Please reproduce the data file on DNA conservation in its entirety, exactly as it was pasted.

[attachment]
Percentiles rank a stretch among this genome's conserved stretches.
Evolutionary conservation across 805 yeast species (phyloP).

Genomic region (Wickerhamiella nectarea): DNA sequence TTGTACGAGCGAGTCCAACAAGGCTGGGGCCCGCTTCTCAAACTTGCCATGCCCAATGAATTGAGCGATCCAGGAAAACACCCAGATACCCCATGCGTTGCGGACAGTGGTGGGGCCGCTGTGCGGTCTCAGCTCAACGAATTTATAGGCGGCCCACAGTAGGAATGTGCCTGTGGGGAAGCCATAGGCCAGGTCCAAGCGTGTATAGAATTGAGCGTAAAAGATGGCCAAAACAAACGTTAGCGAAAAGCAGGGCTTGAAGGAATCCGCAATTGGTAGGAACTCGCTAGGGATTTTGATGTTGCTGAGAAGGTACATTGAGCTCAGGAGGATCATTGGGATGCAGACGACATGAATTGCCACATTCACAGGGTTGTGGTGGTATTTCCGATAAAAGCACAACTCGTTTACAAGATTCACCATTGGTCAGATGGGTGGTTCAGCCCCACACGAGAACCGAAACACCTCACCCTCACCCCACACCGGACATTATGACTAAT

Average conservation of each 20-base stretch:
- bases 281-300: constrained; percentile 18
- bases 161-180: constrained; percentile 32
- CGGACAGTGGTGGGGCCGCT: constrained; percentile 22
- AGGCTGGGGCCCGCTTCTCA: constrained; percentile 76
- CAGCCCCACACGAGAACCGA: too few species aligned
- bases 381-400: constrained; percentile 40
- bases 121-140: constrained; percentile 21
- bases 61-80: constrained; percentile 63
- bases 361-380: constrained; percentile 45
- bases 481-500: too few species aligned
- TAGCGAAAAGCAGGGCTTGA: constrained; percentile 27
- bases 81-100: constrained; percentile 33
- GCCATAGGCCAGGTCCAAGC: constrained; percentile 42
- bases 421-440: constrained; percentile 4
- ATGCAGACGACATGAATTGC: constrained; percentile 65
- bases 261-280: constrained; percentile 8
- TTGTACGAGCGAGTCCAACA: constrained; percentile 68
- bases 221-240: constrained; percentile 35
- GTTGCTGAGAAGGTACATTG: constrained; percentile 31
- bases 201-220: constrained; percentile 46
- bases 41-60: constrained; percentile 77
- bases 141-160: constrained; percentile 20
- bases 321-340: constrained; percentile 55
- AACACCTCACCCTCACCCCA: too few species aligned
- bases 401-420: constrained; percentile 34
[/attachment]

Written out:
Percentiles rank a stretch among this genome's conserved stretches.
Evolutionary conservation across 805 yeast species (phyloP).

Genomic region (Wickerhamiella nectarea): DNA sequence TTGTACGAGCGAGTCCAACAAGGCTGGGGCCCGCTTCTCAAACTTGCCATGCCCAATGAATTGAGCGATCCAGGAAAACACCCAGATACCCCATGCGTTGCGGACAGTGGTGGGGCCGCTGTGCGGTCTCAGCTCAACGAATTTATAGGCGGCCCACAGTAGGAATGTGCCTGTGGGGAAGCCATAGGCCAGGTCCAAGCGTGTATAGAATTGAGCGTAAAAGATGGCCAAAACAAACGTTAGCGAAAAGCAGGGCTTGAAGGAATCCGCAATTGGTAGGAACTCGCTAGGGATTTTGATGTTGCTGAGAAGGTACATTGAGCTCAGGAGGATCATTGGGATGCAGACGACATGAATTGCCACATTCACAGGGTTGTGGTGGTATTTCCGATAAAAGCACAACTCGTTTACAAGATTCACCATTGGTCAGATGGGTGGTTCAGCCCCACACGAGAACCGAAACACCTCACCCTCACCCCACACCGGACATTATGACTAAT

Average conservation of each 20-base stretch:
- bases 281-300: constrained; percentile 18
- bases 161-180: constrained; percentile 32
- CGGACAGTGGTGGGGCCGCT: constrained; percentile 22
- AGGCTGGGGCCCGCTTCTCA: constrained; percentile 76
- CAGCCCCACACGAGAACCGA: too few species aligned
- bases 381-400: constrained; percentile 40
- bases 121-140: constrained; percentile 21
- bases 61-80: constrained; percentile 63
- bases 361-380: constrained; percentile 45
- bases 481-500: too few species aligned
- TAGCGAAAAGCAGGGCTTGA: constrained; percentile 27
- bases 81-100: constrained; percentile 33
- GCCATAGGCCAGGTCCAAGC: constrained; percentile 42
- bases 421-440: constrained; percentile 4
- ATGCAGACGACATGAATTGC: constrained; percentile 65
- bases 261-280: constrained; percentile 8
- TTGTACGAGCGAGTCCAACA: constrained; percentile 68
- bases 221-240: constrained; percentile 35
- GTTGCTGAGAAGGTACATTG: constrained; percentile 31
- bases 201-220: constrained; percentile 46
- bases 41-60: constrained; percentile 77
- bases 141-160: constrained; percentile 20
- bases 321-340: constrained; percentile 55
- AACACCTCACCCTCACCCCA: too few species aligned
- bases 401-420: constrained; percentile 34